Sunday, November 27, 2011

Gold Rush in the North Georgia Mountains!

Dahlonega Gold Museum
With the holiday season now here, the ideal place to look for a nice piece of gold this year might be a stream in the North Georgia mountains!
It is a little known fact that 20 years before the California Gold Rush of 1849, the mountains of Georgia were the scene of America's first major gold rush. Residents of the area around what is now Dahlonega called it the "gold fever" and within just months of the discovery of the first nugget, thousands of men made their way in from all over the United States to search for the elusive yellow metal.

There was so much gold in the North Georgia mountains that Dahlonega was made the site of a U.S. Branch Mint by Congress. Between 1838 and 1861, the mint there turned out $6,000,000 in gold coins. And the face value of those coins was based on the early 19th century evaluation of gold!

Panning for Gold in North Georgia
USFS Photo
The gold rush began in the winter of 1828-1829 when a bit of gold was found in an area about 30 miles north of the Georgia town of Gainesville. This was the area that is now part of Lumpkin County and in the vicinity of the soon to rise boomtowns of Dahlonega and Auraria.

Within just three years after the discovery, an estimated $212,000 in gold was brought out of the North Georgia mountains (in 1831 dollars!). Based on the current prices, that amount of gold today would be worth $18,586,900.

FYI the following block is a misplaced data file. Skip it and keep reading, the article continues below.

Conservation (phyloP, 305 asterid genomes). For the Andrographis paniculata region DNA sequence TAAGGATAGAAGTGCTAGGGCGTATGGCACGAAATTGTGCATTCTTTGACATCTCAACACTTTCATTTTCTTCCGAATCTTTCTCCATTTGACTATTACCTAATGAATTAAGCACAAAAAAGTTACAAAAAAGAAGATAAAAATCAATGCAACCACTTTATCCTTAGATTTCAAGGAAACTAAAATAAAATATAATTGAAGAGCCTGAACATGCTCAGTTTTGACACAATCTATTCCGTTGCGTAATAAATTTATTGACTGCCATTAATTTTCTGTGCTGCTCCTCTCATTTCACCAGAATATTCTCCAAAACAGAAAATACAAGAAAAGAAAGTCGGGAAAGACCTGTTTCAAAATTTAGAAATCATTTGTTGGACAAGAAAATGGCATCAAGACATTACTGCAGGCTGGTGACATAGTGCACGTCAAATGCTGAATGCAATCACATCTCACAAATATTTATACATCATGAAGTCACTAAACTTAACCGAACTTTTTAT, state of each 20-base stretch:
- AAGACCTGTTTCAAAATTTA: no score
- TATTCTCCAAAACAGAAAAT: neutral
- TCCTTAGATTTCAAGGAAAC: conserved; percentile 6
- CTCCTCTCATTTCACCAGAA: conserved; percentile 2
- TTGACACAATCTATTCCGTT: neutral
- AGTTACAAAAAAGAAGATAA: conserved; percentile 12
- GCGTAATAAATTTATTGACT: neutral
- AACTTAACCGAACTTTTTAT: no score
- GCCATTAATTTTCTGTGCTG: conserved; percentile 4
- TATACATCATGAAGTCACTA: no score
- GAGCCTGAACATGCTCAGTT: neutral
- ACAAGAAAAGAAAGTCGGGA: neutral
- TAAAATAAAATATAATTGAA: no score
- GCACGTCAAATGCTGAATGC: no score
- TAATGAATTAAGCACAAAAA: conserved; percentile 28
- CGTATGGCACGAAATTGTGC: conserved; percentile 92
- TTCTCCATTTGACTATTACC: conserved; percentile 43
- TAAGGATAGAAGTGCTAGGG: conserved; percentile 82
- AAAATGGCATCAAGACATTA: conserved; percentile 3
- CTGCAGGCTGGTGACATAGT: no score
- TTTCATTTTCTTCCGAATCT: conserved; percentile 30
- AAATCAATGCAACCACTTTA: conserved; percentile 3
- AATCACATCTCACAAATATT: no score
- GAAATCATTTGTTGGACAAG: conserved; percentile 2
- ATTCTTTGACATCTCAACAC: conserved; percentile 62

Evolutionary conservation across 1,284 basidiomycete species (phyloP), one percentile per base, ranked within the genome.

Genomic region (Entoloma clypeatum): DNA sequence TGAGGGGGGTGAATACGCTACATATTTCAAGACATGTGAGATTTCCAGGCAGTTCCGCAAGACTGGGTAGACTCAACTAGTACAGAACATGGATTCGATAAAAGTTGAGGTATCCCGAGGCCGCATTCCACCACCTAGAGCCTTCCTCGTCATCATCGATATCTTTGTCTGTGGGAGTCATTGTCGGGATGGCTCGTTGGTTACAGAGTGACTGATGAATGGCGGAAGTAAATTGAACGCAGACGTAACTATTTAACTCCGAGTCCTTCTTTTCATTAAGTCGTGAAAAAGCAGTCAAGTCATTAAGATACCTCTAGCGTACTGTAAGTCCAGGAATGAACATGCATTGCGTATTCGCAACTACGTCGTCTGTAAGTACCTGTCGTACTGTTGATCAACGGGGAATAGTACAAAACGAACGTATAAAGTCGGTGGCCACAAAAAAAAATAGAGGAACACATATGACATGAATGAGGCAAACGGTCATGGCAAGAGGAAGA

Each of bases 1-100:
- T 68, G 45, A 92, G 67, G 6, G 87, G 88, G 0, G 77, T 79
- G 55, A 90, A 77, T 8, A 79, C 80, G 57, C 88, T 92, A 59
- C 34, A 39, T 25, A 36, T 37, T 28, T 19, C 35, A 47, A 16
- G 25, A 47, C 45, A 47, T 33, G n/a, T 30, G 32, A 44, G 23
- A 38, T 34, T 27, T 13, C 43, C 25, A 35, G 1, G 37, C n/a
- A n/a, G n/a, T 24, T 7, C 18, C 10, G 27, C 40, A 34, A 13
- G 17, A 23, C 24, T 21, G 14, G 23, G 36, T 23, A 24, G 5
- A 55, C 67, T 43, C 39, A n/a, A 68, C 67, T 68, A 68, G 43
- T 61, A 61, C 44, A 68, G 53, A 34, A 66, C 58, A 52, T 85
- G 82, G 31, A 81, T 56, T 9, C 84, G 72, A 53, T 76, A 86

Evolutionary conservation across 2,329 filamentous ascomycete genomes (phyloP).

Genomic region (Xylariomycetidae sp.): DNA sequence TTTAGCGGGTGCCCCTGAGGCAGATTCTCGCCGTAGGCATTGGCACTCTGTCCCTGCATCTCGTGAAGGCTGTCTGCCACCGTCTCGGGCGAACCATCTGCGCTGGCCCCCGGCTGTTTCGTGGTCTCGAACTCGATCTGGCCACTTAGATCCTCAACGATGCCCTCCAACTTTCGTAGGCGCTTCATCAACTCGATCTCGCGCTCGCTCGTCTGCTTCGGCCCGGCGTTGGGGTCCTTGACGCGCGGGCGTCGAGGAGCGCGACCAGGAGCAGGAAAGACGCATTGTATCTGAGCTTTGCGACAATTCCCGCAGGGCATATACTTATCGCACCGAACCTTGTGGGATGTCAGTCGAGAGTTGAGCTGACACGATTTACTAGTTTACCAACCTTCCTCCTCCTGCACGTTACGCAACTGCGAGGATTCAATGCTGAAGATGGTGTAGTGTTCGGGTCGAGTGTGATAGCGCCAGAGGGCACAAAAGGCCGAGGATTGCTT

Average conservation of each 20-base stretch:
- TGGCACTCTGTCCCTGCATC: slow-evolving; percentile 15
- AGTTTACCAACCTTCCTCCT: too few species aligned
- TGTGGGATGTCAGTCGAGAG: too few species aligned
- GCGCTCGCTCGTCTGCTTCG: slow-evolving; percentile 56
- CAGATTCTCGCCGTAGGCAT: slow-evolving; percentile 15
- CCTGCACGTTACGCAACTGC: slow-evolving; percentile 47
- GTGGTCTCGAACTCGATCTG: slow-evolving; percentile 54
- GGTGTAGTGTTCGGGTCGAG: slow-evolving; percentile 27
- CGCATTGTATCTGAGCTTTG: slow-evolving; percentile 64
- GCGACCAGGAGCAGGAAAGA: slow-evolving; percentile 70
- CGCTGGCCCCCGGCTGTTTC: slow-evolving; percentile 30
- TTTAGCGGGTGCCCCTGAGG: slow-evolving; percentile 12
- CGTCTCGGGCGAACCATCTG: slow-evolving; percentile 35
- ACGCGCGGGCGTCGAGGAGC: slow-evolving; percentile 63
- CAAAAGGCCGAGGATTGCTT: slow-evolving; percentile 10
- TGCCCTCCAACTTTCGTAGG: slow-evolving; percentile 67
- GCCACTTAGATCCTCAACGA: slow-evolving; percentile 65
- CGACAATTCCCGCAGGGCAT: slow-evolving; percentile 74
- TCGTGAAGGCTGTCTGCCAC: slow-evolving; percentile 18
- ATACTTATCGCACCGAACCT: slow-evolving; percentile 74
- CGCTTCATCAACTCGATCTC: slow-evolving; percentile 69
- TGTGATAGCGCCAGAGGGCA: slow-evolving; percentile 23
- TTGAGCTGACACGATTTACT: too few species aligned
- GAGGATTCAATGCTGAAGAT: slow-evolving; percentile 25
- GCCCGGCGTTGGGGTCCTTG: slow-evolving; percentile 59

Gold Stream in North Georgia
By 1831, Georgia was America's top gold producing state. The boom days continued until 1849, when news spread east of the strike at Sutter's Mill in California. The departure of so many miners for the west prompted concerns at the U.S. Branch Mint in Dahlonega. Dr. Matthew Stephenson, an assayer for the mint, took to the steps of the Lumpkin County Courthouse (now the Dahlonega Gold Museum) to urge miners to stay.  Pointing at surrounding ridges, he correctly prophesied that millions of dollars in gold remained to be found there.  It is said that he was the first person to use the now well-known phrase, "There's gold in them there hills!"

There is still gold in those hills. As gold prices have soared over the last few years, a whole new generation has begun panning the streams of North Georgia.

To learn more, please visit

While there, be sure to follow the links at the bottom of the page to Dahlonega, the Dahlonega Gold Museum and the U.S. Branch Mint at Dahlonega.

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